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Asia Pacific banks to face portfolio valuation losses as yields rise: Fitch

A rise in yields for long-dated sovereign bonds will result in near-term losses for the A-Pac banks as they recognise valuation changes on their available-for-sale bond portfolios, according to Fitch

Topics
Asia-Pacific | Banks | Fitch

ANI 


Fitch rating agency
Fitch Ratings

A rise in yields for long-dated sovereign bonds will result in near-term losses for the Asia Pacific (A-Pac) as they recognise valuation changes on their available-for-sale (AFS) bond portfolios, according to Ratings.

But the capital impact should be manageable for most rated banks, it added. said the capital impact of revaluation adjustments on Indian will be modest in 1Q 21, but some public sector with thinner capital buffers could face additional capital pressures should yields continue to rise.

Correlation between banks' valuations of AFS securities and changes in domestic yields has historically been strong in some A-Pac markets as gains and losses are marked to market in the quarter they occur.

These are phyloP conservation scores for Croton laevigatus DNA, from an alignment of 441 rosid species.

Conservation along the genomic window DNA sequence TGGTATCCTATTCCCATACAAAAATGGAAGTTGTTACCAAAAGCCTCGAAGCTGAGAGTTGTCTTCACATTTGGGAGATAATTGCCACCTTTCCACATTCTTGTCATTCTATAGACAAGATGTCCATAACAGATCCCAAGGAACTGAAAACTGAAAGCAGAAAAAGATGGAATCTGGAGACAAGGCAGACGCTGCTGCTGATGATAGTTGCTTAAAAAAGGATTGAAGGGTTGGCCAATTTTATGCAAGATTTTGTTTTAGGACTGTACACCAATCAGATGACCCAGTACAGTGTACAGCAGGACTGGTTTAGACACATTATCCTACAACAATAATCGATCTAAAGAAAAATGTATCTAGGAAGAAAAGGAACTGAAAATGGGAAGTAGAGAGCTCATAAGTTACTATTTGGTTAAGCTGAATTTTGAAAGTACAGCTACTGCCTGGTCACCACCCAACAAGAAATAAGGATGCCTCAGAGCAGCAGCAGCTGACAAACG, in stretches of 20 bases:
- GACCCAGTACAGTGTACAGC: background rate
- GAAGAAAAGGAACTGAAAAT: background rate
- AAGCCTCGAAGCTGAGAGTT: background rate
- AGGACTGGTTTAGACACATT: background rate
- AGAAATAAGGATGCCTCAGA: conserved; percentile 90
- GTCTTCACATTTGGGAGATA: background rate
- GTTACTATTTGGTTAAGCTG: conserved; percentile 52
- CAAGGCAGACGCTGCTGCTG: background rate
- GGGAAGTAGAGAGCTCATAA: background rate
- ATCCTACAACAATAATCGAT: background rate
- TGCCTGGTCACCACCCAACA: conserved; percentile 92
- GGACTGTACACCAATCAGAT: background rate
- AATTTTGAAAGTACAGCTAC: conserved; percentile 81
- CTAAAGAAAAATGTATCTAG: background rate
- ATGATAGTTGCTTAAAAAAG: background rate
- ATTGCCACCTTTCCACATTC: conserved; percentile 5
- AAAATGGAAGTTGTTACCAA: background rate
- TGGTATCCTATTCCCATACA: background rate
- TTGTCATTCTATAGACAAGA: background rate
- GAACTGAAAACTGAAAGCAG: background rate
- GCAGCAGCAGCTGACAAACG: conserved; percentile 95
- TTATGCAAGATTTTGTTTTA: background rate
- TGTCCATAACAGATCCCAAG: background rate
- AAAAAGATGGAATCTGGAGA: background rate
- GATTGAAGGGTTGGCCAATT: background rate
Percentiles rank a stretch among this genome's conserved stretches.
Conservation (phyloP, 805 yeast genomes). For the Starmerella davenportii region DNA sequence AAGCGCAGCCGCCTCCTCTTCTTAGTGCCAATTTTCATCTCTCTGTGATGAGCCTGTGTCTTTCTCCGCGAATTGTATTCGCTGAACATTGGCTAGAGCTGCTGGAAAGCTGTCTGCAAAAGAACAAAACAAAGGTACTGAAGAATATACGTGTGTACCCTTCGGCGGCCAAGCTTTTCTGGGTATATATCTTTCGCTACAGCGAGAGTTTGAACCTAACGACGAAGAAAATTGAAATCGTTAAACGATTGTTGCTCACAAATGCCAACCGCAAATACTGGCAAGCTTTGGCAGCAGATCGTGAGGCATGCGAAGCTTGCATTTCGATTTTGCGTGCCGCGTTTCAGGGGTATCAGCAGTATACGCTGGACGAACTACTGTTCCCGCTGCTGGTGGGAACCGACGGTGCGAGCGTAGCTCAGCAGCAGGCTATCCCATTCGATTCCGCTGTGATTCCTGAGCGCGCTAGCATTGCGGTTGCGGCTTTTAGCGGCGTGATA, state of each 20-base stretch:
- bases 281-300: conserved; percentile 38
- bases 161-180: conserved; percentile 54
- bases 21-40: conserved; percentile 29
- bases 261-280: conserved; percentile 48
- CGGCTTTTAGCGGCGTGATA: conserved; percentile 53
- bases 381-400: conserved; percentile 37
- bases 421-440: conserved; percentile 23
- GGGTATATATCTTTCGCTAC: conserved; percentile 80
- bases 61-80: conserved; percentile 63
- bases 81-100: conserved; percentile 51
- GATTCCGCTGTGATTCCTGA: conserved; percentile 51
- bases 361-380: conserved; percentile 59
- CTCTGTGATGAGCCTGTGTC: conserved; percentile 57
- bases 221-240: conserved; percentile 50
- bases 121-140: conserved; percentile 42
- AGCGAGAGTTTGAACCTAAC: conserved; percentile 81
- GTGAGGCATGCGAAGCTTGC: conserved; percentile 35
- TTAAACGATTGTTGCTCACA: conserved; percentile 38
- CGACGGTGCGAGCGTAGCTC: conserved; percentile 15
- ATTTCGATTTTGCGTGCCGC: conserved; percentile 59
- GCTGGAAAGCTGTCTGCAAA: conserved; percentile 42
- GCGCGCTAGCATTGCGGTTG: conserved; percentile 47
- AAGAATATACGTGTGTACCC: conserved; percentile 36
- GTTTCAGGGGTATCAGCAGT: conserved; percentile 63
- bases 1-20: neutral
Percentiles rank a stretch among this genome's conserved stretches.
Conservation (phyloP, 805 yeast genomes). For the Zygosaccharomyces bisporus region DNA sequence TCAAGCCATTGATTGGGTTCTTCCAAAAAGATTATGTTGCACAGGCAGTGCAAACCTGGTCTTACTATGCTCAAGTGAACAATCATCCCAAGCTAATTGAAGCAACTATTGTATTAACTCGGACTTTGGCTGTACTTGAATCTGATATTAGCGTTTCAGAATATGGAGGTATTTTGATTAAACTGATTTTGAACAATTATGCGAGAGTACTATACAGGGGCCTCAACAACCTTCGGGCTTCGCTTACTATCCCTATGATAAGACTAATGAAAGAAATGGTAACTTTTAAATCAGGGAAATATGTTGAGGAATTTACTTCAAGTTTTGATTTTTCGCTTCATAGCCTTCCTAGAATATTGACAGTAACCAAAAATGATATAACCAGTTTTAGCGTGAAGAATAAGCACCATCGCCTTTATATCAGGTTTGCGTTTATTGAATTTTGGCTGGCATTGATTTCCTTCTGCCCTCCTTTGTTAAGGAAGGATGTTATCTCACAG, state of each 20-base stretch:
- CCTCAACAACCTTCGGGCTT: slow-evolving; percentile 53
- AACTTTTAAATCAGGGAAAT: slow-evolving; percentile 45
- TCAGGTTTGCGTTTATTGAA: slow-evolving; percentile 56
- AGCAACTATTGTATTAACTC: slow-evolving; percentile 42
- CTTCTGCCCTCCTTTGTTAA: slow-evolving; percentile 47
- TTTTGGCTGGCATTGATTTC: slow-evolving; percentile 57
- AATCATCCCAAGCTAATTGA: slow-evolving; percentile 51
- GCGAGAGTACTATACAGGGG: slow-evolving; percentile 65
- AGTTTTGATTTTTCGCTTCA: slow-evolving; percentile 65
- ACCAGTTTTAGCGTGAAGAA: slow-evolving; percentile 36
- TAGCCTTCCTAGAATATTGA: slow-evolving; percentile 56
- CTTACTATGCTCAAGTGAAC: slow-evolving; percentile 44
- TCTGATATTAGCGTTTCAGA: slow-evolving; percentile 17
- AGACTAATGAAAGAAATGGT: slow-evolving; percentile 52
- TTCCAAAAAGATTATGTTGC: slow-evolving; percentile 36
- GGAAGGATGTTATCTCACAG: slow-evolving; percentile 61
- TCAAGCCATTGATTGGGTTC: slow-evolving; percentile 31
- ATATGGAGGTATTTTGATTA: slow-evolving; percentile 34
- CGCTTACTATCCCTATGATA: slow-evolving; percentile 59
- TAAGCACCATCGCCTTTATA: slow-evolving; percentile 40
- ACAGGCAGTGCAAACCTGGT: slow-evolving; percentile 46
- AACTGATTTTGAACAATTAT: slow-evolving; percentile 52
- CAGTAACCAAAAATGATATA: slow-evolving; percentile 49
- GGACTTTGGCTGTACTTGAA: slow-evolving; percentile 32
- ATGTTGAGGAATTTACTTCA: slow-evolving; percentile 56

said the latest data suggest that banks in Hong Kong, India, Indonesia, Malaysia and Taiwan have the largest AFS securities portfolios and display particular sensitivity to changes in yields.

In Indonesia and Malaysia, for example, AFS revaluation losses were equivalent to 10 to 15 per cent of operating income when yields rose by 50 basis points or more, resulting in a correlation coefficient of nearly 90 per cent during 2012-16.

Yields in Hong Kong, Indonesia and Malaysia have recently risen in line with those in the United States. Fitch said they are likely to remain aligned with potential future increases in US yields in the near term with banks in these systems facing associated portfolio valuation losses.

Revaluation adjustments may be milder for Hong Kong banks which invest heavily in local exchange fund bills. Banks in Taiwan should be more insulated too, partly reflecting surplus domestic liquidity.

Core capital ratios for Fitch-rated banks in Hong Kong, Indonesia and Malaysia remain adequate to absorb minor declines in regulatory capital stemming from yield-driven portfolio revaluations.

(Only the headline and picture of this report may have been reworked by the Business Standard staff; the rest of the content is auto-generated from a syndicated feed.)

First Published: Fri, March 26 2021. 11:20 IST

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